There was one patch after a tiring rock trail that was so close to the river. The stream was shallow and calm, so we took off our shoes and splashed into the icy cold water. After spending some time here, we started for our beautiful campsite in Dhanderas.

I found Dhanderas the prettiest of all campsites. Thanks to the season we went in, we could see huge stretch of green meadows. Though there was couple of spoiler alerts from rain, I took off for a long walk after the rain subsided. This is the most peaceful walk I have ever taken. Aside from the meadows, there were many anonymous yet beautiful waterfalls in the mountains and glaciers were melting into small streams meeting the Rupin river.

Dhanderas, Lower Waterfall Campsite – Faint sights of the anonymous waterfalls in the mountains overlooking the meadows



The day started really well with birthday wishes coming in from the fellow trekkers. It was a shivering cold morning warmed up by morning tea and warmth in people’s eyes for my birthday J. As much as I hated to leave the beautiful Dhanderas, we had to move on to the next campsite, i.e. the upper waterfall. We could see our destination from Dhanderas and it seemed to be an impossible task given the steep climbs in between. Determined to the core of my heart, I started my walk for the next campsite. We were welcomed by more glaciers and hilly climbs. Thanks to the tips we received the day before on walking on glaciers, I did lot better. I was not scared of the snow as much now. Every time we took a break, I could not help looking back at the beautiful meadow stretch in Dhanderas. After some hard climbs, we made it to the campsite in the upper waterfall. The seemingly impossible task was nailed!! 😀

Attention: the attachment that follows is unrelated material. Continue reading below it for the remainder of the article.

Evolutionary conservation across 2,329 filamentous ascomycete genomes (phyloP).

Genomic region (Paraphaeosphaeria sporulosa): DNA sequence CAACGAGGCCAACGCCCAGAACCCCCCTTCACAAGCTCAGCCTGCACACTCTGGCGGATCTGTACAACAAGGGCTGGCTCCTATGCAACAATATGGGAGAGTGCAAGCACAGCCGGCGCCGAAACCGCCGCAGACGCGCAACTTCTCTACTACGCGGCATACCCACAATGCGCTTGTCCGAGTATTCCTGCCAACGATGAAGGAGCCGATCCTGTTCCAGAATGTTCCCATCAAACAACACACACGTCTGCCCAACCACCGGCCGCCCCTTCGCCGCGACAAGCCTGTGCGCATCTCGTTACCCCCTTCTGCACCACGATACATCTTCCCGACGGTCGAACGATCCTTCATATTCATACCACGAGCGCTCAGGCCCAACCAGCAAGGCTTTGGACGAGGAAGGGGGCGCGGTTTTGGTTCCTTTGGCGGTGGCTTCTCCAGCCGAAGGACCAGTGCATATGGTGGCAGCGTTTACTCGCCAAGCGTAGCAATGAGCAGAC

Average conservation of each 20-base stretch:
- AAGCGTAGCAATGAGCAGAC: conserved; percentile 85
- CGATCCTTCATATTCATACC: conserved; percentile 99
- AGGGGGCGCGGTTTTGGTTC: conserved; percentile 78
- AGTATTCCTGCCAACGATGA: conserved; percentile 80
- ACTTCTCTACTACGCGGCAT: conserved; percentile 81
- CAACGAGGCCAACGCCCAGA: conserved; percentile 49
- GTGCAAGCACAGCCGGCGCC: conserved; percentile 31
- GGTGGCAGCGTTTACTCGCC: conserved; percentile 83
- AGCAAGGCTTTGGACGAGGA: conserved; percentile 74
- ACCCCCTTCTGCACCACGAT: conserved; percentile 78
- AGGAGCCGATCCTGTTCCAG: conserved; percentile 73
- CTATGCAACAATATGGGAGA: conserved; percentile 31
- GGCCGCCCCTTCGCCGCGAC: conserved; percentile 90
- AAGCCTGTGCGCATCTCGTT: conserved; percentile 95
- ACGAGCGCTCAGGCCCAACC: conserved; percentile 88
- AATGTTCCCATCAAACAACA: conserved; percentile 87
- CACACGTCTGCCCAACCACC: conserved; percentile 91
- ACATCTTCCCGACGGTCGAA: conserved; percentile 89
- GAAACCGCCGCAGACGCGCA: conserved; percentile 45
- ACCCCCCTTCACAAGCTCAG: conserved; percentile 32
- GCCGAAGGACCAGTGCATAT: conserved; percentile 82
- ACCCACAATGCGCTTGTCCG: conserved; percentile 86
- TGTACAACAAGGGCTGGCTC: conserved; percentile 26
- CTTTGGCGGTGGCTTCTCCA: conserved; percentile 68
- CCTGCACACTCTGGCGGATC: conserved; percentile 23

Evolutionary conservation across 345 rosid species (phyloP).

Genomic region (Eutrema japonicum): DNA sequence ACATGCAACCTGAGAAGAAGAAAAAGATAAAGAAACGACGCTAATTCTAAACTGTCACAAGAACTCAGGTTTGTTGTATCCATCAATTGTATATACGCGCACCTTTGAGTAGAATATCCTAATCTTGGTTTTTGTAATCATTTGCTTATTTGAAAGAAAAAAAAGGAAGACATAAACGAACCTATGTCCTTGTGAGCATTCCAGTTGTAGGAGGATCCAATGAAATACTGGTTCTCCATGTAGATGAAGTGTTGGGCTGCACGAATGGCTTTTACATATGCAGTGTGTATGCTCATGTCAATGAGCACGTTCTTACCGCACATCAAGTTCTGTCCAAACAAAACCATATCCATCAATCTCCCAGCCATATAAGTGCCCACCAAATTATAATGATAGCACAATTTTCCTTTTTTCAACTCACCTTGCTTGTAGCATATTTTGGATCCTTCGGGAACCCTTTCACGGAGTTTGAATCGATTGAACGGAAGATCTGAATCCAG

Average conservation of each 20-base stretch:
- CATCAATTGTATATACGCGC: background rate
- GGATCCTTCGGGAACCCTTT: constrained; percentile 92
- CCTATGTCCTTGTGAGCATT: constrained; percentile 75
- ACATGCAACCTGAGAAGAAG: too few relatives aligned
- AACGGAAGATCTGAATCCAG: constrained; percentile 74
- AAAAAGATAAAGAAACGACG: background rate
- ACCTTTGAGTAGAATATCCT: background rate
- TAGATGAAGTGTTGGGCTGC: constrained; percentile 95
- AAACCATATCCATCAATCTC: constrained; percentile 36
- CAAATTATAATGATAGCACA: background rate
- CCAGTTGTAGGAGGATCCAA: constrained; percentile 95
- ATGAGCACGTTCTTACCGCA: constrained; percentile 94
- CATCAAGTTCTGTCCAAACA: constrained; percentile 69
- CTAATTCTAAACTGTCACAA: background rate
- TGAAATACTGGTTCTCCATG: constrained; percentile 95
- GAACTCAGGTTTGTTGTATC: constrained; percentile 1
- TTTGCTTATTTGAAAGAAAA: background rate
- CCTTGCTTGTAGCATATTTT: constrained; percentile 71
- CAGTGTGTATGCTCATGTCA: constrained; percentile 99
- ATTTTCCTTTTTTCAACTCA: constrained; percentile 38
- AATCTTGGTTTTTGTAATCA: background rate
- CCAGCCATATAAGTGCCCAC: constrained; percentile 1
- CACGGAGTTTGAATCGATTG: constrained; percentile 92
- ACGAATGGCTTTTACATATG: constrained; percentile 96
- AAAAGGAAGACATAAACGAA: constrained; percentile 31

The trek leader made us give back rubs to each other and helped us with some stretches. This was followed by the best ever massage that I ever received in my life given by Holly Portman, a fellow trekker from the US, on the occasion of my birthday. More was to come. The kitchen staff whipped up a special fruit rawa cake, again undoubtedly the best cake ever, in the evening. I got my first bday gift from a good friend I made in the trek! This could not get better.